Tracing Ward’s path to state judicial bench
By Robert J. McCarthy
The Buffalo News
March 14, 2015
But critics ask whether the new jurist’s reward for fueling the party treasury resulted in the most effortless campaign ever waged by a local judicial candidate. Ward avoided fundraising until after his election was assured, endured no bar association rating process before his nomination, and sat out spring and summer campaigning.
It all leads James J. Sample, an associate professor at Long Island’s Hofstra Law School and a longtime critic of the state’s judicial nominating system, to reiterate that “legal acumen means nothing compared to political patronage” in determining who sits on New York’s top trial bench.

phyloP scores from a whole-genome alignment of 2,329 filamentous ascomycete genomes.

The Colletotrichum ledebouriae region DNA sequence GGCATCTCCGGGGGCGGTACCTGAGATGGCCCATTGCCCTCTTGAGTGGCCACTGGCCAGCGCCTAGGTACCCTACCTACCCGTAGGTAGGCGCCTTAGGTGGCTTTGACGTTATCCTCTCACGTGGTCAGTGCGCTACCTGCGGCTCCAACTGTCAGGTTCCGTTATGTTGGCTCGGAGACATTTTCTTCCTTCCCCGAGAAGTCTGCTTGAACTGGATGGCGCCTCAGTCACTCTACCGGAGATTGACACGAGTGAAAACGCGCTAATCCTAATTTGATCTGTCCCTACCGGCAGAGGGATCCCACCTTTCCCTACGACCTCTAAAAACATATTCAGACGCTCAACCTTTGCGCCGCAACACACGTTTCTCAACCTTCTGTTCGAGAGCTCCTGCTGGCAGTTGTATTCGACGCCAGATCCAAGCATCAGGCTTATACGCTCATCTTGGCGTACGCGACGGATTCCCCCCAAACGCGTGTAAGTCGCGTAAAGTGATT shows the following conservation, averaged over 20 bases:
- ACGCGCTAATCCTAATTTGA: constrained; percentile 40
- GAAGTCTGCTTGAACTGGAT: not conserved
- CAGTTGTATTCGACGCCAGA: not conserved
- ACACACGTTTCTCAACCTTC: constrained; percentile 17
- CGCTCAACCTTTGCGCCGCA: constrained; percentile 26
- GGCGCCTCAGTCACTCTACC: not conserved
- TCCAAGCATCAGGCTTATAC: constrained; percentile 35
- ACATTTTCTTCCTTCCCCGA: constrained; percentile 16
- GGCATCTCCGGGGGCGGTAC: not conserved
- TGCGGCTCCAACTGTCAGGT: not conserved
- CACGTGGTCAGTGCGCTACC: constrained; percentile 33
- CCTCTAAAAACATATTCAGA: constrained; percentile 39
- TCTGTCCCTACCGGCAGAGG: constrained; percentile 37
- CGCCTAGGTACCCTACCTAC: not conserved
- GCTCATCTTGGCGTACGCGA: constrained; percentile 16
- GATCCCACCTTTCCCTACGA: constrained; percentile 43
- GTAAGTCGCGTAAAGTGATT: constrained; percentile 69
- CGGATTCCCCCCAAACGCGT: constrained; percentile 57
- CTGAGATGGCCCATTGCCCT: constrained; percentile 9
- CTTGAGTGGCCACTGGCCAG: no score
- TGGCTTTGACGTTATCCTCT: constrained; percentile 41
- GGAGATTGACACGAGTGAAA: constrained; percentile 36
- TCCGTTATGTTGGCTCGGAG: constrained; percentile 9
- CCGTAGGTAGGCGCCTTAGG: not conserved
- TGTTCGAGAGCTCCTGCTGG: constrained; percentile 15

“In other states, the typical fear of judicial elections is contributions from litigants to candidates,” he said. “In New York, the problem is the candidates themselves have to ante up to become judges.”
Only New York State relies on a judicial nominating convention system that he still maintains is controlled by party leaders, said Sample, part of the Brennan Center team who brought the suit.
“In Staten Island, it’s through Republican Headquarters,” he said. “And the Democratic Party leader in Erie County has every bit the power the bosses had in Tammany Hall decades ago.”
Sample noted that Albany legislators seriously explored reform of the system following Gleeson’s original ruling several years ago, but all that died with the Supreme Court decision. Because the political parties still exercise such control over the system, he now doubts it will ever change.